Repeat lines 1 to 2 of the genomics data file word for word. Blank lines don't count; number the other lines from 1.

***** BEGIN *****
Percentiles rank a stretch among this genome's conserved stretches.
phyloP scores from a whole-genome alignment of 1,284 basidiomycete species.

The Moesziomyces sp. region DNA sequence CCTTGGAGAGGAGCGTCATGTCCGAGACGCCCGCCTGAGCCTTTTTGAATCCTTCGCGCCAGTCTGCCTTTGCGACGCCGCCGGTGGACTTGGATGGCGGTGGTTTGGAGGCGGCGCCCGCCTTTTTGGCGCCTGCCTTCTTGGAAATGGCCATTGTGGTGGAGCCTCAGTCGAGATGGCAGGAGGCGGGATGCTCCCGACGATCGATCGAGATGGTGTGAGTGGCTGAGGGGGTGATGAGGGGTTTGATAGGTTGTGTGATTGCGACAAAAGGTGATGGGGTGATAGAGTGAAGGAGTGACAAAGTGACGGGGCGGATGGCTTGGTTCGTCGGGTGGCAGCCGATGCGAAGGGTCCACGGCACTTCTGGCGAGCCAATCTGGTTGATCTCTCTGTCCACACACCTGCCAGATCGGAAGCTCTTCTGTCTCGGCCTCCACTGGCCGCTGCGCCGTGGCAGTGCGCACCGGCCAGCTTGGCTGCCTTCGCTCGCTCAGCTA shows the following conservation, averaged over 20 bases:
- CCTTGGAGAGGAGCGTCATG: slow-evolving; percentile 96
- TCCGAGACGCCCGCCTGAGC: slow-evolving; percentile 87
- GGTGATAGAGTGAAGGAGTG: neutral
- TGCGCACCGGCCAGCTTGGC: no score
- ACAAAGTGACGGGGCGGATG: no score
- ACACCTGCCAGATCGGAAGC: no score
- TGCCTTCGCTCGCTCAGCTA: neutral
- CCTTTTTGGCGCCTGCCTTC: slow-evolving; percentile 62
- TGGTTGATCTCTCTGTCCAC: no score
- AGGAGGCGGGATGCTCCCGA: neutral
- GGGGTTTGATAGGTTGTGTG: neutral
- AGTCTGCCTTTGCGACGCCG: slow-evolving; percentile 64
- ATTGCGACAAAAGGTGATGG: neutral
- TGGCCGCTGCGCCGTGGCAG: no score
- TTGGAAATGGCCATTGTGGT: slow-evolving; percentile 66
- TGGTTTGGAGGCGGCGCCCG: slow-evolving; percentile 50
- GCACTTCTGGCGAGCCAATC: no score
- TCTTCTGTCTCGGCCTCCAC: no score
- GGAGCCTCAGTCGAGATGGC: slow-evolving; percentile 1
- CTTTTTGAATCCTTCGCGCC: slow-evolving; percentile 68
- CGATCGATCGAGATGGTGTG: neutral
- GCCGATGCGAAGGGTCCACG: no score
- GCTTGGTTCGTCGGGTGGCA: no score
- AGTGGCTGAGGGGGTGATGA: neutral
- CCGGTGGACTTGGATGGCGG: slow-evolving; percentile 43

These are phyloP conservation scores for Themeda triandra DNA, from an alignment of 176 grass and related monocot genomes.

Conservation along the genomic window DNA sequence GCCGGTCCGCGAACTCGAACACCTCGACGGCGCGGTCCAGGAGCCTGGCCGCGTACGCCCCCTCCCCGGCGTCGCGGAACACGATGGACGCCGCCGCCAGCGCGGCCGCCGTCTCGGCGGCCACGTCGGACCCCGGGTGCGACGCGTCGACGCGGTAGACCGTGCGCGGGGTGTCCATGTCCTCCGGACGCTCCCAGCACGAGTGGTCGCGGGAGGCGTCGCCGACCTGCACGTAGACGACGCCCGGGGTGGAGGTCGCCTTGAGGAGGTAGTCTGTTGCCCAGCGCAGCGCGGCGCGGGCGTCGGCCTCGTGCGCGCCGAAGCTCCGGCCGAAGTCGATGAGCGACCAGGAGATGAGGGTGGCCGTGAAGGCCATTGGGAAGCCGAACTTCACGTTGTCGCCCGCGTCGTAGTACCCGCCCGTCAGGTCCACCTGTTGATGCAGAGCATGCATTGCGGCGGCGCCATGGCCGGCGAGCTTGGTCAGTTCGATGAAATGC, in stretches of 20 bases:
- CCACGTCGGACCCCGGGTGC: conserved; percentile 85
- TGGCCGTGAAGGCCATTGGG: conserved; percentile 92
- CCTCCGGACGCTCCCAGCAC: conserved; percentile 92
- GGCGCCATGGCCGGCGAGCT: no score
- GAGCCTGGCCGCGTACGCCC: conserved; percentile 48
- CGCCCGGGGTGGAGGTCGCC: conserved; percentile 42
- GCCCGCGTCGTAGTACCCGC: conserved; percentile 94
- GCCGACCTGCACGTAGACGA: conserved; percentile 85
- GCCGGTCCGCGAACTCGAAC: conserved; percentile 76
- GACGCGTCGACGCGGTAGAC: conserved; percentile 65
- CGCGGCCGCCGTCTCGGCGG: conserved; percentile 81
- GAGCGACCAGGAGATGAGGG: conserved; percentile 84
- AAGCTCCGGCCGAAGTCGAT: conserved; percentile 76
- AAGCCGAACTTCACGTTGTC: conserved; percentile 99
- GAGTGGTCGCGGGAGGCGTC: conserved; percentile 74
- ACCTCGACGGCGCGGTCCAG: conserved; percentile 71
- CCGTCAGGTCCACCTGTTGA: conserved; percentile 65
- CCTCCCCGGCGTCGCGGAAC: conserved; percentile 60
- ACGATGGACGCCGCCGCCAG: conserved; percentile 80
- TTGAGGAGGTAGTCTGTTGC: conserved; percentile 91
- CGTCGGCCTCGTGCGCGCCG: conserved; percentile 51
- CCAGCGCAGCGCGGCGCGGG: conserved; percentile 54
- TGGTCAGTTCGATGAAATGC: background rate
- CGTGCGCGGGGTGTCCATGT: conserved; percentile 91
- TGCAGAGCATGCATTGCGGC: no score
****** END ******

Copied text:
Percentiles rank a stretch among this genome's conserved stretches.
phyloP scores from a whole-genome alignment of 1,284 basidiomycete species.